• Deep Learning Reference Stack: Intel is releasing the Deep Learning Reference Stack, an integrated, highly-performant open source stack optimized for Intel® Xeon® Scalable platforms. This open source community release is part of our effort to ensure AI developers have easy access to all of the features and functionality of the Intel platforms. The Deep Learning Reference Stack is highly-tuned and built for cloud native environments. With this release, Intel is enabling developers to quickly prototype by reducing the complexity associated with integrating multiple software components, while still giving users the flexibility to customize their solutions.
    • Operating System: Clear Linux* OS is customizable to individual development needs, tuned for Intel platforms and specific use cases like deep learning;
    • Orchestration: Kubernetes* manages and orchestrates containerized applications for multi-node clusters with Intel platform awareness;
    • Containers: Docker* containers and Kata* containers utilize Intel® Virtualization Technology to help secure container;
    • Libraries: Intel® Math Kernel Library for Deep Neural Networks (MKL DNN) is Intel’s highly optimized math library for mathematical function performance;
    • Runtimes: Python* providing application and service execution runtime support is highly tuned and optimized for Intel architecture;
    • Frameworks: TensorFlow* is a leading deep learning and machine learning framework;
    • Deployment: KubeFlow* is an open-source industry-driven deployment tool that provides a fast experience on Intel architecture, ease of installation and simple use.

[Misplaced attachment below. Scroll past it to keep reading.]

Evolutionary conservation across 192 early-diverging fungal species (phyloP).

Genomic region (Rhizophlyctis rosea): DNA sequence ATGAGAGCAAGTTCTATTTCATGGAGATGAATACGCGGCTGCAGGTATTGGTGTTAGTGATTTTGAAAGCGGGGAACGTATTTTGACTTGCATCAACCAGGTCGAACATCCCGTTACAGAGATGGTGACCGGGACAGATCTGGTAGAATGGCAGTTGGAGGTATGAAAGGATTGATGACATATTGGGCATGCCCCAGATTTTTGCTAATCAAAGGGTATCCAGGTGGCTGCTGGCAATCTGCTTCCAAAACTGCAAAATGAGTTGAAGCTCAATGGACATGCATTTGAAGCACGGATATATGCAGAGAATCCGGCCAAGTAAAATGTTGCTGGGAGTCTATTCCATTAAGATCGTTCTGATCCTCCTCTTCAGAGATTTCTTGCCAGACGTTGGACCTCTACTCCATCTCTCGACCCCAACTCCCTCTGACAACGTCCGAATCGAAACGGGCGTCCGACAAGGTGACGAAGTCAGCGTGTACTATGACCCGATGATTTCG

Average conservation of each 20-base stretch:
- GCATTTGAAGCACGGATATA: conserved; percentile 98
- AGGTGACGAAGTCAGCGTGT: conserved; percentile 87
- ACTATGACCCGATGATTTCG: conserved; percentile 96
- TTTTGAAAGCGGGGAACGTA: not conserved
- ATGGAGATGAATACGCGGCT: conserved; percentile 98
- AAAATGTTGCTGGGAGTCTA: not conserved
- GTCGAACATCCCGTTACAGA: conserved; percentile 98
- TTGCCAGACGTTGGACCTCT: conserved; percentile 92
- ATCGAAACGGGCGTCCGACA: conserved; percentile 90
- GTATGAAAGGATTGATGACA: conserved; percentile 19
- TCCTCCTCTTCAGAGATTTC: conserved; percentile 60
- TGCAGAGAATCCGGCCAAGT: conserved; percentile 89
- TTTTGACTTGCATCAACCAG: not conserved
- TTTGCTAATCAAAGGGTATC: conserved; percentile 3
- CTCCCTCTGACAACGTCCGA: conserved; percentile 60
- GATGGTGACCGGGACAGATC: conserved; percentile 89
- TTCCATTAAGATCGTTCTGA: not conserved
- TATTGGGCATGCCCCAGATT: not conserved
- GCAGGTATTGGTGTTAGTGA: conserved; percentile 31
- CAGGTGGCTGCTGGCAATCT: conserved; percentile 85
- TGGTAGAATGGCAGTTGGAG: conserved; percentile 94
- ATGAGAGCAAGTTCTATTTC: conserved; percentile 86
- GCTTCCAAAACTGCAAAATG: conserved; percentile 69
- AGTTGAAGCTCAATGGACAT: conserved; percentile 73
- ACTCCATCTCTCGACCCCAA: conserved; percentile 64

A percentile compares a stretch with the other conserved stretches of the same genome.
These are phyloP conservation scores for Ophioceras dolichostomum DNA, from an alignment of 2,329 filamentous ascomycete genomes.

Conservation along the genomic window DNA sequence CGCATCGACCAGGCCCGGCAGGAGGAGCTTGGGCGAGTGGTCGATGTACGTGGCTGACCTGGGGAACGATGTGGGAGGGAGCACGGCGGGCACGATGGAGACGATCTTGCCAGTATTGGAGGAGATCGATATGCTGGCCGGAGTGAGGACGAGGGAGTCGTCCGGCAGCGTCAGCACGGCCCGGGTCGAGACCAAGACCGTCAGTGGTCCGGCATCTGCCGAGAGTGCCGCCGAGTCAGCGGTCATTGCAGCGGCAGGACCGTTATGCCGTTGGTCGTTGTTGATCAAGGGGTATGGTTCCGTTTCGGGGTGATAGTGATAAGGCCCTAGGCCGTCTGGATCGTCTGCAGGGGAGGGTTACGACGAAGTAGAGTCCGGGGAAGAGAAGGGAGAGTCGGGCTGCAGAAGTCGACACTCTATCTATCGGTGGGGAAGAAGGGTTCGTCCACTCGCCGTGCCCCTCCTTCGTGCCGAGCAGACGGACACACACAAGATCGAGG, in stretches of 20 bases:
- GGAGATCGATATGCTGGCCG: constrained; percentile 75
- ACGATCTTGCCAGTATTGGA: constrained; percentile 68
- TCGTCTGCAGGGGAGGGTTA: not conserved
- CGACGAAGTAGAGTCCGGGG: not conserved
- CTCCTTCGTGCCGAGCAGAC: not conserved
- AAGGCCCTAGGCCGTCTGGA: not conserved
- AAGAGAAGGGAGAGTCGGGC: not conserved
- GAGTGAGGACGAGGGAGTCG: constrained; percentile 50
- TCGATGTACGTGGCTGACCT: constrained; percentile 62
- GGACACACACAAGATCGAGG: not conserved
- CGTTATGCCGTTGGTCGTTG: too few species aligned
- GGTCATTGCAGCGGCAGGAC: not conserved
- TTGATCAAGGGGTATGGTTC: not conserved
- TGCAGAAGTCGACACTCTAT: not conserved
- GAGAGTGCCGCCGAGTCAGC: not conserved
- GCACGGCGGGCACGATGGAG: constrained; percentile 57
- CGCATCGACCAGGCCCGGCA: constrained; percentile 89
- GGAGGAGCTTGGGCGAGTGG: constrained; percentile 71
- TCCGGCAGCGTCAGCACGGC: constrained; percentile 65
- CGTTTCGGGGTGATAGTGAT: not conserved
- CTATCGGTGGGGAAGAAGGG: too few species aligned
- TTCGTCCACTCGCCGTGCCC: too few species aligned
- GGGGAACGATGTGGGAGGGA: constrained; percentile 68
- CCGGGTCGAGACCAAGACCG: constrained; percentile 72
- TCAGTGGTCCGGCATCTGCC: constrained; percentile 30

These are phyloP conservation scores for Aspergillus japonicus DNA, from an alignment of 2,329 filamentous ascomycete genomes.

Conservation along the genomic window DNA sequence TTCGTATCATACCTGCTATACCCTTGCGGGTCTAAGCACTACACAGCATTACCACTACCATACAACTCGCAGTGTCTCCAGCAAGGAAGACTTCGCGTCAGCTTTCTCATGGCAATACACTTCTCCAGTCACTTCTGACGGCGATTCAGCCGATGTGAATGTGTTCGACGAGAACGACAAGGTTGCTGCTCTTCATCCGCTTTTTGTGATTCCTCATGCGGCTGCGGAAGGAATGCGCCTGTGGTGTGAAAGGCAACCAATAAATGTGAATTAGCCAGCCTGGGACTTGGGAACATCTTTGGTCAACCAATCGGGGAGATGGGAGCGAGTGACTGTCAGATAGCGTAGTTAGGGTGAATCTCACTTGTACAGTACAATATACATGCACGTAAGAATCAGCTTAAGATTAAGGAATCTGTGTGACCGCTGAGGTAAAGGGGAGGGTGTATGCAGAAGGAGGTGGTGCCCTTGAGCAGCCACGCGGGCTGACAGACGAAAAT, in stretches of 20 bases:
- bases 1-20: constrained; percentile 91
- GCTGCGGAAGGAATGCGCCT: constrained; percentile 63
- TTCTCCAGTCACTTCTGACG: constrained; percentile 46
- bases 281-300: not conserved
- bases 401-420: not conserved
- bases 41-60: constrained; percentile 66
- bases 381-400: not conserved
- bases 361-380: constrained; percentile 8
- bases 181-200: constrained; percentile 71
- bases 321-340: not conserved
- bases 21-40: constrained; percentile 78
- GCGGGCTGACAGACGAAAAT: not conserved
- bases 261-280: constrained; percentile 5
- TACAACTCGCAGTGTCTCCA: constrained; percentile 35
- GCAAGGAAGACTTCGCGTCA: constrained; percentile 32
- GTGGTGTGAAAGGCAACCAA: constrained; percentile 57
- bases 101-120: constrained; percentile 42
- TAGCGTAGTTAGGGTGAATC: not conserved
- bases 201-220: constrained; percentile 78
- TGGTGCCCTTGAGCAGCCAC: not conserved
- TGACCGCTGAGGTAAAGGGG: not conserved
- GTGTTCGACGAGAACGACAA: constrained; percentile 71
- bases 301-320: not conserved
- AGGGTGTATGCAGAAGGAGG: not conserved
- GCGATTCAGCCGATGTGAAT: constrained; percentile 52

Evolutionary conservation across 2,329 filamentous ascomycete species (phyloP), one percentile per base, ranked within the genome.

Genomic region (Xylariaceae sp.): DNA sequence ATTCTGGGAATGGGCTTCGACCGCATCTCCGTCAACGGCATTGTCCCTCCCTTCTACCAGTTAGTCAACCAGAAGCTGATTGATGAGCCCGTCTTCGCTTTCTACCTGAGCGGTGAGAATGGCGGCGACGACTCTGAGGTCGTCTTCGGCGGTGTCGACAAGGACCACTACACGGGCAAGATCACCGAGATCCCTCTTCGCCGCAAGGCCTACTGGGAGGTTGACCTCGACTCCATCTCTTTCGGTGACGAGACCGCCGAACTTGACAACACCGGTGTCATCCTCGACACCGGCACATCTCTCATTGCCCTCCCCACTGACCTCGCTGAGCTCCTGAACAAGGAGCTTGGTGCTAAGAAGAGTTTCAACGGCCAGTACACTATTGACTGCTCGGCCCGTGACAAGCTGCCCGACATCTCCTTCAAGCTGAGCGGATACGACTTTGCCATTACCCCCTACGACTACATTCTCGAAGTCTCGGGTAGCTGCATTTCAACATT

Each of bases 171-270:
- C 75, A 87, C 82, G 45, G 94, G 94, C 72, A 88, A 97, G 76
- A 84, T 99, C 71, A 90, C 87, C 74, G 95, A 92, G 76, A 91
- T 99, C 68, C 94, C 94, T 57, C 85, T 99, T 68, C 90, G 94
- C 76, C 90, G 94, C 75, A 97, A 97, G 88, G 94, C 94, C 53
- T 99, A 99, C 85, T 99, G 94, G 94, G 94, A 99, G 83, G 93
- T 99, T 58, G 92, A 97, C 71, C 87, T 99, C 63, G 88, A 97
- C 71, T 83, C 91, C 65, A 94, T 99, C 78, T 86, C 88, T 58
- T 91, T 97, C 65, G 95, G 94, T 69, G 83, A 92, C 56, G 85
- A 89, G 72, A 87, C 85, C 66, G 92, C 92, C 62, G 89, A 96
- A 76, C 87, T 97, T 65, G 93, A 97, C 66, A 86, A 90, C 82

1Intel calculated 2022 total addressable market opportunity derived from industry analyst reports and internal estimates.

2Average idle read latency is the mean time for read data to return to a requesting processor. This is an average; some latencies will be longer. Tests document performance of components on a particular test, in specific systems. Differences in hardware, software or configuration will affect actual performance. Consult other sources of information to evaluate performance as you consider your purchase. For more complete information about performance and benchmark results, visit www.intel.com/benchmarks.

Forward-Looking Statements

Statements in this news summary that refer to future plans and expectations, including with respect to Intel’s future products and the expected availability and benefits of such products, are forward-looking statements that involve a number of risks and uncertainties. Words such as “anticipates,” “expects,” “intends,” “goals,” “plans,” “believes,” “seeks,” “estimates,” “continues,” “may,” “will,” “would,” “should,” “could,” and variations of such words and similar expressions are intended to identify such forward-looking statements. Statements that refer to or are based on estimates, forecasts, projections, uncertain events or assumptions, including statements relating to total addressable market (TAM) or market opportunity and anticipated trends in our businesses or the markets relevant to them, also identify forward-looking statements. Such statements are based on the company’s current expectations and involve many risks and uncertainties that could cause actual results to differ materially from those expressed or implied in these forward-looking statements. Important factors that could cause actual results to differ materially from the company’s expectations are set forth in Intel’s earnings release dated October 25, 2018, which is included as an exhibit to Intel’s Form 8-K furnished to the SEC on such date. Additional information regarding these and other factors that could affect Intel’s results is included in Intel’s SEC filings, including the company’s most recent reports on Forms 10-K and 10-Q. Copies of Intel’s Form 10-K, 10-Q and 8-K reports may be obtained by visiting our Investor Relations website at www.intc.com or the SEC’s website at www.sec.gov.